Monday, 17 December 2012

The Tempest - review

Written by: Elodie Vidal (@ElodieVidal)

Lion and Unicorn Theatre, London

Where has dreadful pub theatre gone? Seeing Grassroots Shakespeare London’s current production of The Tempest makes you wonder if it ever really existed. The company gets to the heart of Shakespeare with ease beyond its young age. Its combination of traditional practices, modern references, and stellar performances is of the kind that rekindles your taste for the Bard. And it’s not like you haven’t been warned: the evening’s opening – a sung introduction to the company that also begs spectators to switch off their mobile phone - promises a show at once dynamic and faithful to the spirit of Shakespeare’s work.

In this production, Prospero’s megalomania, power and thirst for revenge do not turn him into a despotic sorcerer, but into a smooth politician. Matthew Walker’s polished performance drives home the character’s modern relevance by playing him in a very composed fashion, often assuming the posture of a public speaker but rarely raising his voice. As for Caliban, his costume, makeup and speech can evoke in turn homelessness, foreignness or learning disability, thus broadening the role’s representation of oppressed minorities. There’s also a surprise appearance by Batman, whose trouble keeping up his gruff voice clearly references a host of YouTube parody videos. Yes. Batman.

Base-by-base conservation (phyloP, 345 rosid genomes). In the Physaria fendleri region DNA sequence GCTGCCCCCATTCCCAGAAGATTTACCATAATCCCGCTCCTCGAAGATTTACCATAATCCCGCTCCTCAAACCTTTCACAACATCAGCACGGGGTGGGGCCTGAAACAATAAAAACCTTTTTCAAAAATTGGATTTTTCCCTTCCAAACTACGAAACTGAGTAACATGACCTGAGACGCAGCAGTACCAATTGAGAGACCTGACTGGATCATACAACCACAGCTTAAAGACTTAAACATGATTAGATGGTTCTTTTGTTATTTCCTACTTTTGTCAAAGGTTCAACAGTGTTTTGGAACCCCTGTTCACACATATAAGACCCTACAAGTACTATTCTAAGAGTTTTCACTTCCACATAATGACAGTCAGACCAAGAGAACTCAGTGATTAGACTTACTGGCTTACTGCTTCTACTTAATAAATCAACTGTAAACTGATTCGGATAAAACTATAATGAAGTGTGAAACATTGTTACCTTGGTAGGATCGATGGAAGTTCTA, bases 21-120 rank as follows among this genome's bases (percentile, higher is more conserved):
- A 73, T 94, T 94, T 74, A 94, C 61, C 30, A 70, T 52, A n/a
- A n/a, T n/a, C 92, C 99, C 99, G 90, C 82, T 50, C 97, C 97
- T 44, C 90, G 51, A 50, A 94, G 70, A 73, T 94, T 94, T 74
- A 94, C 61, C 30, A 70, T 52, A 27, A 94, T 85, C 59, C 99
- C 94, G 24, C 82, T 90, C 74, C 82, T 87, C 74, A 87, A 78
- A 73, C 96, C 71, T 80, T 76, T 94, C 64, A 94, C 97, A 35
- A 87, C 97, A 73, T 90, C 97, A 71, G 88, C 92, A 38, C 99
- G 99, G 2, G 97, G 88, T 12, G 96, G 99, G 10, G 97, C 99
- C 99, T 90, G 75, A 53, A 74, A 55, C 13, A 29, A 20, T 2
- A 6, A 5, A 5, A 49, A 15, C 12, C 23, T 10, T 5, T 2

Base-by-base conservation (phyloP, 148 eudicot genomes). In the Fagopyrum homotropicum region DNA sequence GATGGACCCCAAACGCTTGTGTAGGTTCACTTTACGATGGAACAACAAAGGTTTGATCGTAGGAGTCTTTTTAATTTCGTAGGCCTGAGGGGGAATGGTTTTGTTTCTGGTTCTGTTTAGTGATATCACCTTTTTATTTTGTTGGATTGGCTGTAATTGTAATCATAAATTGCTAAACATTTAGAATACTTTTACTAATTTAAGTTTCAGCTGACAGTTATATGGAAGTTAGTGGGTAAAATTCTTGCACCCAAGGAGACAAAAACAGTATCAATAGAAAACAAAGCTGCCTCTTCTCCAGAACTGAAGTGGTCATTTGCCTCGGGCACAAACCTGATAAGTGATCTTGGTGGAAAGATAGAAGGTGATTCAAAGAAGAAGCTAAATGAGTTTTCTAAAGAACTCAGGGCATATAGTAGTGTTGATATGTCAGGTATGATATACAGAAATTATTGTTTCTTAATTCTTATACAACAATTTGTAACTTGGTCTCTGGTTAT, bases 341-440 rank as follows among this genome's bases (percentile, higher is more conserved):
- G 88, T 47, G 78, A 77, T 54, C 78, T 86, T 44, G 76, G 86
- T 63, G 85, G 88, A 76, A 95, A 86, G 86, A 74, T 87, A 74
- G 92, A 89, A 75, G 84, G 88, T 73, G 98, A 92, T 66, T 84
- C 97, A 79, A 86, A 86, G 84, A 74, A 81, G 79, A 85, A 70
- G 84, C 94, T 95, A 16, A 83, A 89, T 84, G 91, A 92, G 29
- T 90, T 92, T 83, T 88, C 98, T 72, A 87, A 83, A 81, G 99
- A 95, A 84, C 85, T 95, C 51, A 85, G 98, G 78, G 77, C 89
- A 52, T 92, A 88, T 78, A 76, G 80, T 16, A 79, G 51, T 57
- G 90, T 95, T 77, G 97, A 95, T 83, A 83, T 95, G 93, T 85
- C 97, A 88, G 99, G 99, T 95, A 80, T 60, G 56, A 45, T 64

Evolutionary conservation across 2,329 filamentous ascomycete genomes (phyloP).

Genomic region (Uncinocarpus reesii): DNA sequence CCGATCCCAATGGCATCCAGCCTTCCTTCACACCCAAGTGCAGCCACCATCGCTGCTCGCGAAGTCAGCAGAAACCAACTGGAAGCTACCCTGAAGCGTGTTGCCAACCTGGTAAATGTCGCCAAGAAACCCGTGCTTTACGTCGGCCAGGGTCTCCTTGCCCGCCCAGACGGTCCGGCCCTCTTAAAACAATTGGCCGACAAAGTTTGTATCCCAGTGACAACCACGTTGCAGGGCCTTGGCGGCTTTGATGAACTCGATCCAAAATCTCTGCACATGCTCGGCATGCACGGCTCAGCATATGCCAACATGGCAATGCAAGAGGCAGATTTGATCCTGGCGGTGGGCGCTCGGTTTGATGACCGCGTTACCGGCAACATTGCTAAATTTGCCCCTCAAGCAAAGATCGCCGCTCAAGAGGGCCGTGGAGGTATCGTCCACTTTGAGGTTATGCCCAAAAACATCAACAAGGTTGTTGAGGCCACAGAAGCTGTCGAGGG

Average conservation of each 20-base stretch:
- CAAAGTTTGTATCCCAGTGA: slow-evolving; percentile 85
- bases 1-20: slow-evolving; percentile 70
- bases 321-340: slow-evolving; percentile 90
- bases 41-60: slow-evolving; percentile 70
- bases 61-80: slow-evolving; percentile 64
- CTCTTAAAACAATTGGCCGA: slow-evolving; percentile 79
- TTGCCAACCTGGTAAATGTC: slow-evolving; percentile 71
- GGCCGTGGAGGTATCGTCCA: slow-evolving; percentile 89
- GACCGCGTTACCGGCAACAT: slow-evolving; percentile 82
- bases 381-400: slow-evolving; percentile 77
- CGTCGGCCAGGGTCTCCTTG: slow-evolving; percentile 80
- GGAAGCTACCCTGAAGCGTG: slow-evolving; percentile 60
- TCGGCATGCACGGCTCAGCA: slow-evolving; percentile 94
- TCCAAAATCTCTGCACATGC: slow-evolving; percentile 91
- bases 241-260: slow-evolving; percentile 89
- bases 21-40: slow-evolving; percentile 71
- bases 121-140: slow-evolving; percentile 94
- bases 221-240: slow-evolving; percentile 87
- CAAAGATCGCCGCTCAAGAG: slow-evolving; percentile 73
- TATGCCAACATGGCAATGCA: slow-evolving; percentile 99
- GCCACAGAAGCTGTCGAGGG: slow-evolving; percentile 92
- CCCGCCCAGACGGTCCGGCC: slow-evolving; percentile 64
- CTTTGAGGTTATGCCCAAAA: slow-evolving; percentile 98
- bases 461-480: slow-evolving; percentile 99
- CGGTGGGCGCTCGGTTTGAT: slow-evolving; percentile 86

Photo: Grassroots Shakespeare London
Every Shakespearian production worth the name includes charismatic performances, and The Tempest delivers. Emily Jane Kerr breathes new life into Shakespeare’s comedic characters as Stephano/Juno, her imposing stage presence justifying the gender-blind casting. As for the figure of the sweet and innocent maid, it finds in Daisy Ward’s performance a pitch-perfect expression. The lighting comes in to underline the acting prowess, accentuating every emotion and providing a quality of spectacle that’s surprising for a venue the size of the Lion and Unicorn. In particular, the simple but effective use of strobe lights in the opening scene gives the eponymous tempest the disturbing and cruel aspect it deserves; the final lighting effect, which leaves Prospero partially lit for a minute before the blackout, conveys all the character’s magic and engraves the show into the audience’s memory.

Photo: Grassroots Shakespeare London
In any case, this production of The Tempest is an absolute joy. When many still struggle to grasp Shakespeare’s oeuvre, either sacralising or oversimplifying it, Grassroots Shakespeare London hits the nail right on the head. 

This production runs until 5 January 2013. 
@GiantOlive @GrassrootsLON

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